film festival

17 Films You Should See at This Year’s Tribeca Festival

Opening night movie In the Heights
Opening night movie In the Heights Photo: Courtesy of Warner Bros. Picture

The Tribeca Festival was created in the wake of 9/11, the brainchild of founders — Robert De Niro, Jane Rosenthal, and Craig Hatkoff — who were looking to lure people back downtown with an eclectic, hastily assembled lineup that included indies like Roger Dodger and Washington Heights, and also the premiere of Star Wars: Episode II – Attack of the Clones. On its 20th anniversary, having spent years establishing an identity and gradually spreading above 14th Street, Tribeca once again finds itself taking place in the aftermath of a major trauma. This time, it’s aiming to bring audiences back into a city that’s in the process of reopening, and back to the movies by way of a mix of virtual and outdoor screenings spread out over multiple boroughs.

Since 2020’s festival was canceled, with juried prizes for the films in competition announced online, Tribeca 2021 includes screenings of some of last year’s program in addition to a new slate that includes documentaries about Anthony Bourdain, Jackie Collins, and Rick James; a werewolf horror-comedy starring Sam Richardson; and a Detroit crime drama from Steven Soderbergh. The festival kicks off on June 9 with In the Heights, Jon M. Chu’s adaptation of Lin-Manuel Miranda’s ebullient New York City–set musical, which will premiere in outdoor screenings in all five boroughs. Here’s a list of some of the other titles that Vulture can’t wait to see.

All My Friends Hate Me
Pete (Tom Stourton, who co-wrote the script) hasn’t seen his college friends for years, so the birthday bash they’ve planned for him also serves as a reunion for the old crew as they head into their 30s. But, as the title indicates, All My Friends Hate Me is less The Big Chill and more cringe comedy, as things start going awry from the moment Pete arrives at the country manor where the group’s spending the weekend. Shot through with social anxiety and class discomfort, this film from director Andrew Gaynord keeps you wondering as to whether someone’s out to sabotage Pete, as he starts to believe, or whether he’s being paranoid and is just very good at ruining things for himself.

All These Sons
Documentarian Bing Liu got an Oscar nomination at the age of 30 for his debut Minding the Gap, a wrenchingly personal film about skateboarding, domestic abuse, and growing up in the Rust Belt town of Rockford, Illinois. Liu’s follow-up, which he directed with his Minding the Gap editor Joshua Altman, is another exploration of masculinity, this time set in the South and West sides of Chicago. All These Sons focuses on two mentorship programs — IMAN Green ReEntry and the MAAFA Redemption Project — aimed at young men at high risk of becoming perpetrators or victims of gun violence. As it follows the progress of some of the programs’ participants, All These Sons explores what it means to grow up in the midst of trauma and constant fear for your life, and what it takes to start believing a stable future is possible.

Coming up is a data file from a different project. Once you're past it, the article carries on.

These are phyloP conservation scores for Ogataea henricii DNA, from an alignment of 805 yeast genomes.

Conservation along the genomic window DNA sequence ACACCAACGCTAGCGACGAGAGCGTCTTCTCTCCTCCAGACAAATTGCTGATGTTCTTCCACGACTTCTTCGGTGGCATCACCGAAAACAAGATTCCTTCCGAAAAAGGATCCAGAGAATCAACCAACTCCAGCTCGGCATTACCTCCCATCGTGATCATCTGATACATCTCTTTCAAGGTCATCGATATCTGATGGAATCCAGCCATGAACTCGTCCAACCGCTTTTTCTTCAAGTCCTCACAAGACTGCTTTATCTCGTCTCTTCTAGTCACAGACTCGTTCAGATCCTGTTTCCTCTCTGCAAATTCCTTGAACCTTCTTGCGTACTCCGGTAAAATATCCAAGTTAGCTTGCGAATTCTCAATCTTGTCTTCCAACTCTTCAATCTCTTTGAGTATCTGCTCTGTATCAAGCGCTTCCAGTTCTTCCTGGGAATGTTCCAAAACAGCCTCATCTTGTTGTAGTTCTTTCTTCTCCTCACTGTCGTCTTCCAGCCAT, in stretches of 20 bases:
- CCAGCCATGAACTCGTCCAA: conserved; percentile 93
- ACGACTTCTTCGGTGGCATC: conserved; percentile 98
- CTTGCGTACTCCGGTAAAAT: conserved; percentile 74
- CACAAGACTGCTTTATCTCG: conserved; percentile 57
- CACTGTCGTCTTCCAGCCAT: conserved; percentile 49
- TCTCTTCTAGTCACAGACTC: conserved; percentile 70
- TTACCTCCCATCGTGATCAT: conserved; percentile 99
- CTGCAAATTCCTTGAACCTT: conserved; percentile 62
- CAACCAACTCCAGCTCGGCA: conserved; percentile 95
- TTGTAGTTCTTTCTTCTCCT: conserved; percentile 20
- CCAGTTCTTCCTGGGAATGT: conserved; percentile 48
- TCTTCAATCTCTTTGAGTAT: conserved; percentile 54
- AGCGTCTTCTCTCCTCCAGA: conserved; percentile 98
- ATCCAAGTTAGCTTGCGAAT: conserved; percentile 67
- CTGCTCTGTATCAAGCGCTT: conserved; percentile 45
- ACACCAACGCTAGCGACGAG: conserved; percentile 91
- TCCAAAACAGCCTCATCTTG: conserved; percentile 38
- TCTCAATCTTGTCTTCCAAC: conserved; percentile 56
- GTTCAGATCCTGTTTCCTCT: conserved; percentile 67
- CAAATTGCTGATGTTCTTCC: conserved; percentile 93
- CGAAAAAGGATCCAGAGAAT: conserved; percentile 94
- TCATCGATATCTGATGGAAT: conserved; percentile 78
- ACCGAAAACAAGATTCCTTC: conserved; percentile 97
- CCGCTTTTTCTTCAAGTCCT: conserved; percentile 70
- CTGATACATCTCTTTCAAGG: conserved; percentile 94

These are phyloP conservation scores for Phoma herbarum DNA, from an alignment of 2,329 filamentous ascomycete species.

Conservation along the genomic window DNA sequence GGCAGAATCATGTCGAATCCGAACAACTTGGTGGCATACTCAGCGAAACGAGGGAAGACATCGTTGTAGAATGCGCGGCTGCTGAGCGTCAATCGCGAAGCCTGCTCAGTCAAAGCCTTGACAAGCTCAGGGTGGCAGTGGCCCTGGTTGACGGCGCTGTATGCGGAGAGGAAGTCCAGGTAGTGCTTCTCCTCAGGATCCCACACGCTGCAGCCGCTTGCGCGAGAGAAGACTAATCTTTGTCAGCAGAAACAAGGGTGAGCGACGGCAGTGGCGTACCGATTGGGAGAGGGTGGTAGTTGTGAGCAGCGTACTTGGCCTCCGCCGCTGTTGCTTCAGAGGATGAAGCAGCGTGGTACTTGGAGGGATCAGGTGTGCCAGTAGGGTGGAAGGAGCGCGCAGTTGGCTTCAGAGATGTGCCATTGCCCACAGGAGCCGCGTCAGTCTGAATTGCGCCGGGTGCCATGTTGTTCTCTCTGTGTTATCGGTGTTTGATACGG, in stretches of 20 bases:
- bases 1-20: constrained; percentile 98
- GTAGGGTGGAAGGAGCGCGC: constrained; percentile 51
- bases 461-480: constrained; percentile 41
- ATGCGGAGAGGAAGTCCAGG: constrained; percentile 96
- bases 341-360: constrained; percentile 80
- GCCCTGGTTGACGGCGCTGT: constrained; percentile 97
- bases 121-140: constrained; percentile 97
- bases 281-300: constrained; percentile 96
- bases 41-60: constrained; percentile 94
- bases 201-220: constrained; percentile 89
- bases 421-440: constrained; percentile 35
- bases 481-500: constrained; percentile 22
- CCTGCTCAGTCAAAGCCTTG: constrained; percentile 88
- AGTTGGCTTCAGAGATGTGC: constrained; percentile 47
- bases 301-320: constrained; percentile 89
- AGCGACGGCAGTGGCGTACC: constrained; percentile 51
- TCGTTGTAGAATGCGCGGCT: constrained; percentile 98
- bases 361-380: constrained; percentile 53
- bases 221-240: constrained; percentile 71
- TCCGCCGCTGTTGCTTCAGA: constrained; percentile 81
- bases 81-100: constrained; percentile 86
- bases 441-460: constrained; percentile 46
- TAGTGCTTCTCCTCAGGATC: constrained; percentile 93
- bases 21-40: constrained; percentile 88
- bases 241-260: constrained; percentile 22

As of Yet
Throwing journalistic objectivity out of the way for a second, As of Yet is a showcase for comedian and Official Friend of Vulture Taylor Garron, who stars, co-directed, and wrote the screenplay. Like Garron’s Follow (From a Safe Distance) Friday series, As of Yet takes the form of multiple video-chat conversations, through which a young Brooklynite navigates dating, friendship, and COVID during those dark, socially distanced days of summer 2020. If it hits, we’ll be able to brag that we knew her back when.

Bernstein’s Wall
How does one do justice to the breadth and impact of Leonard Bernstein’s life and career? The man wasn’t just the most important American conductor of the 20th century, he was also a highly visible and committed activist, as well as a genuine celebrity — the rare high-culture figure who crossed the social membrane to become a household name, and then did something with that clout. He was also a gay man who struggled with his sexuality. Over the years, documentarian Doug Tirola has shown himself to be a versatile chronicler of both the intimate and the seismic, with titles like An Omar Broadway Film and Drunk Stoned Brilliant Dead: The Story of the National Lampoon to his credit. That bodes well for his ability to tackle this monumental figure.

Catch the Fair One
Professional boxer Kali Reis makes her bruisingly compelling acting debut in this thriller from Manos Sucias director Josef Kubota Wladyka and executive producer Darren Aronofsky, as a character whose search for closure, or at least revenge, resonates with Reis’s real-life activism. Reis plays Kaylee, a fighter who spiraled into addiction after her sister went missing. When she picks up the trail of a human-trafficking operation that targets vulnerable Indigenous women, she risks everything in pursuit of the possibility that she might find her lost sibling, uncovering a world in which evil lurks behind banal domesticity.

False Positive
It’s just a shot hop from comedy to horror for Ilana Glazer and director John Lee, who worked together on Broad City, and have leapt together into co-writing this movie about pregnancy gone wrong. Glazer stars as a woman who, along with her husband Justin Theroux, resorts to a fertility treatment offered by a sinister Pierce Brosnan. In the grand tradition of Rosemary’s Baby, she quickly starts to believe that something has gone wrong, and that Brosnan might be in on it. The enviable cast along for the genre experiment also includes Sophia Bush as one of Glazer’s friends, Zainab Jah as a midwife, and Gretchen Mol as a sinister nurse.

Italian Studies
Ever since breaking out as a mercurial princess Margaret on The Crown, Vanessa Kirby has challenged again and again on film, whether in a frontier love affair in The World to Come or in the aftermath of a disastrous home birth in Pieces of a Woman. Here, she slips into a Lower Manhattan fugue state as a woman who isn’t quite who she is or where she’s meant to be. Adam Leon previously wrote and directed two other New York odysseys with Gimme the Loot and Tramps. Italian Studies is full of beautiful footage (shot by Brett Jutkiewicz) of New York, pre-pandemic, full of crowds and happenstance. This journey, however, is less about a character getting from point A to B as much as having the city reveal her identity back to herself.